The Federal Reserve Chairman said, “The US economy is very strong and well-positioned to deal with tighter monetary policy.”

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Powell faces questions about why the Fed waited until March to raise interest rates, and why it felt the need to speed up rate hikes. He noted that monetary policy requires recognition that the economy often develops in “unpredictable” ways. He said supply constraints were “bigger and longer lasting” than expected, and that the war in Ukraine had driven up energy prices.

“Inflation has obviously surprised to the upside over the past year, and there could be other surprises in store…so we need to be smart in responding to incoming data and evolving forecasts,” Powell said.

When asked if raising interest rates could lead to a decline in inflation, Powell said that was “a possibility for sure”, but stressed that it was not the “intent” of the Fed. Powell acknowledged, though, that the stakes are rising. “Frankly, the events of the past few months have made it more difficult to achieve what we want, which is 2 percent inflation and a strong labor market,” he added.

Policies that harm those planning to buy homes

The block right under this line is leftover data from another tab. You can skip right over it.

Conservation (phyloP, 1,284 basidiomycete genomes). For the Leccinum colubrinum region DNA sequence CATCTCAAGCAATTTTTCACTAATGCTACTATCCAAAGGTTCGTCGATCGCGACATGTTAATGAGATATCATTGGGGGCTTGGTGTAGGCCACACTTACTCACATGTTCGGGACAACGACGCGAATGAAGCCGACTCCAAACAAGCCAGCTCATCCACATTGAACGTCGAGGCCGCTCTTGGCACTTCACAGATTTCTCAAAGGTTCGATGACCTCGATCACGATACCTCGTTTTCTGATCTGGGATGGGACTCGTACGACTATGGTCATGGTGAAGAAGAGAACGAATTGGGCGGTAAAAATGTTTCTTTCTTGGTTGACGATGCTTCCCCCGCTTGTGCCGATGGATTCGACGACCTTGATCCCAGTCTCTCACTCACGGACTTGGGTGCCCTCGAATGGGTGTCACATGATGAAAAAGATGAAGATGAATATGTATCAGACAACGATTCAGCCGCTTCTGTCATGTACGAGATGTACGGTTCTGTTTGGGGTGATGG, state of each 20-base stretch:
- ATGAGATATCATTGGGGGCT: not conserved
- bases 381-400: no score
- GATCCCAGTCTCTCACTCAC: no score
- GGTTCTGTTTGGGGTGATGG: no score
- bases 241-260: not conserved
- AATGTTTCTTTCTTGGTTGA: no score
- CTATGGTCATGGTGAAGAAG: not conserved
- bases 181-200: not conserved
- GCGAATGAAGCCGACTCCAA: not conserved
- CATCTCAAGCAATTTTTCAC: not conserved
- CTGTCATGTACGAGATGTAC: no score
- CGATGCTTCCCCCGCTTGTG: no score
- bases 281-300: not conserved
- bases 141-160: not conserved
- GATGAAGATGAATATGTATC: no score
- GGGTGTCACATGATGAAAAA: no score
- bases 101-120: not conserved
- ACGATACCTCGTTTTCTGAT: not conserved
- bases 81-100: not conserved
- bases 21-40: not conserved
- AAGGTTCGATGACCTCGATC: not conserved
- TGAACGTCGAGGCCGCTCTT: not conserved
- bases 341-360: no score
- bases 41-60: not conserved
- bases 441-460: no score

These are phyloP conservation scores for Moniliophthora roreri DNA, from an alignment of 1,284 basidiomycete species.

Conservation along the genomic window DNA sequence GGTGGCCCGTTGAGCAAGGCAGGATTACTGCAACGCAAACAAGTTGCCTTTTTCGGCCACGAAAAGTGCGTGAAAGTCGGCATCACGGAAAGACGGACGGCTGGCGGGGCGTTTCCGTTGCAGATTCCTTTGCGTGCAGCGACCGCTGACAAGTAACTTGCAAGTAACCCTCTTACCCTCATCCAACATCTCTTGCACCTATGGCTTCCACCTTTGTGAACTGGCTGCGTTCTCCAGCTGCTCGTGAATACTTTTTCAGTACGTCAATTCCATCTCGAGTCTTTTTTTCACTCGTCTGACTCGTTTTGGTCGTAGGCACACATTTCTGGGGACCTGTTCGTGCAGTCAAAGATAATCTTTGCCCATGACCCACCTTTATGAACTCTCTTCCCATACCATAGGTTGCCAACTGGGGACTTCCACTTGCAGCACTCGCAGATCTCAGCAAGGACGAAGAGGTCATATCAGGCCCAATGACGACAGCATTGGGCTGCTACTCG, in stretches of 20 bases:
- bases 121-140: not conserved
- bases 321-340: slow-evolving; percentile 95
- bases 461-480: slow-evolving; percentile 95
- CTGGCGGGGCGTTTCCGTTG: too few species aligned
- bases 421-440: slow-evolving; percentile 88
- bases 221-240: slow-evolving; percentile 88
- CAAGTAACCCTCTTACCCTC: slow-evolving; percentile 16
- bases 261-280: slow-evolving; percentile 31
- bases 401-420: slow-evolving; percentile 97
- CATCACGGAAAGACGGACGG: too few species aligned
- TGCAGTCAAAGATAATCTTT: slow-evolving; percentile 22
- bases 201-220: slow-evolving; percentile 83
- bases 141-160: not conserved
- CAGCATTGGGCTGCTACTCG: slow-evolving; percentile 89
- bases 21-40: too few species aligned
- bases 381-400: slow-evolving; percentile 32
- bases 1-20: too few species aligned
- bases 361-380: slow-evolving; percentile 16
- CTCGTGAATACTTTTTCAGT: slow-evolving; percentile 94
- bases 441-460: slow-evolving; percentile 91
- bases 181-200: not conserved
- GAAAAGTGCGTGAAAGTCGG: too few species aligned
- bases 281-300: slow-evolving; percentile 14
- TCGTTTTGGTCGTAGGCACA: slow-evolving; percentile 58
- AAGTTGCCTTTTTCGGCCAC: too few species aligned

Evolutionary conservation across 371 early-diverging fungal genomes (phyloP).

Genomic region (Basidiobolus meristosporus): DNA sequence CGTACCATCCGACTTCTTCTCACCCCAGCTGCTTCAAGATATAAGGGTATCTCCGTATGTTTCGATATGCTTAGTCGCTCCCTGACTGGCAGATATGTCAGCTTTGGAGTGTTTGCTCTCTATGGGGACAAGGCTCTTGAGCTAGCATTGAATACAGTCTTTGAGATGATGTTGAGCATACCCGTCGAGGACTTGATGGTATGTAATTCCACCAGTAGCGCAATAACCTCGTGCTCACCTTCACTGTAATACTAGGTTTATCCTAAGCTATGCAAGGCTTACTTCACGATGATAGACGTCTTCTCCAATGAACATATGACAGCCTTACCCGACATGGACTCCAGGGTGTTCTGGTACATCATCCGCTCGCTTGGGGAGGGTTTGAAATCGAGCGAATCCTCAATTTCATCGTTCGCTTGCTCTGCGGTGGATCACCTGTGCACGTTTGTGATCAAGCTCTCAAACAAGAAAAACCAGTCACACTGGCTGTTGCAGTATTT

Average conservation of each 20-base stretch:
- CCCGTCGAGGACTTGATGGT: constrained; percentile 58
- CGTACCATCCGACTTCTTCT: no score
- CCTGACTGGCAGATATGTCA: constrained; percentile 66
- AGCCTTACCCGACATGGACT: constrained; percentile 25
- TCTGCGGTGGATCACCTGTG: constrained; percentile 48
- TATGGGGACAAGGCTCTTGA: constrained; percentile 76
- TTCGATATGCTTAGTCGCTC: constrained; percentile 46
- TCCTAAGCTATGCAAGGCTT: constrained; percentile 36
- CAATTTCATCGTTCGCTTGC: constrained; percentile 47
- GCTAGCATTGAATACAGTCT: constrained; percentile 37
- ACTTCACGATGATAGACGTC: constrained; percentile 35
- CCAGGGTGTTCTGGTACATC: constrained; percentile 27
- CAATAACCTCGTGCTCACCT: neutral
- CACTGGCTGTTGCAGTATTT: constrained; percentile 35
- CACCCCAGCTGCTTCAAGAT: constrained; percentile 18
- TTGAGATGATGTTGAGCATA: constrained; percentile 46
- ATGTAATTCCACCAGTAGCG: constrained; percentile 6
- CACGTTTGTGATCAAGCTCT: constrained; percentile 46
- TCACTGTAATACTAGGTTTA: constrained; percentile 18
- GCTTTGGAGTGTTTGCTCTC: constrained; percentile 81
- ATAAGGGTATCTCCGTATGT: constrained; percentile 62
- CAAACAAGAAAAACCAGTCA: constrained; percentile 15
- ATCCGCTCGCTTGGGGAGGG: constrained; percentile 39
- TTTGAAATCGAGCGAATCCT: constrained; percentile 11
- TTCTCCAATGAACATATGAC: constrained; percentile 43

The Fed chair later said he did not believe a recession would be necessary to tame inflation. “I don’t think we’re going to need a recession, but we think it’s absolutely necessary to restore price stability, really for the good of the labor market like anything else,” he added. He continued, “House prices must be stable.”

Powell, whose policies helped bring about a historic housing boom in the US market, expected home price gains to fall due to higher mortgage rates. He told lawmakers that aggressive rate increases by the Federal Reserve were slowing the housing market, undermining demand for homes.

He added, “Housing prices should stop rising at such a remarkably rapid rate… Since the beginning of the pandemic, we’ve had a very hot housing market across the country… with housing demand moderating… You should see prices stop rising. Height”.

One reason for the rising house prices was lower borrowing costs and the Federal Reserve’s purchase of hundreds of billions of dollars in mortgage bonds. Although he expects prices to fall, Powell cautioned that the Fed does not control the amount of home supply. He said home builders have warned of supply restrictions. “It’s not something the Fed can do anything about,” he added.

Another complication is that rising mortgage rates – which are rising at the fastest pace since 1987 – will hurt some people who want to buy homes. “There is some pain involved for people who are paying higher mortgage rates,” Powell said. “Some people will be priced out of the mortgage market, but that is what ultimately has to happen if we are to return to price stability, to a place where People’s wages are not being eaten up by inflation…the biggest pain is if we allow this high inflation to continue.”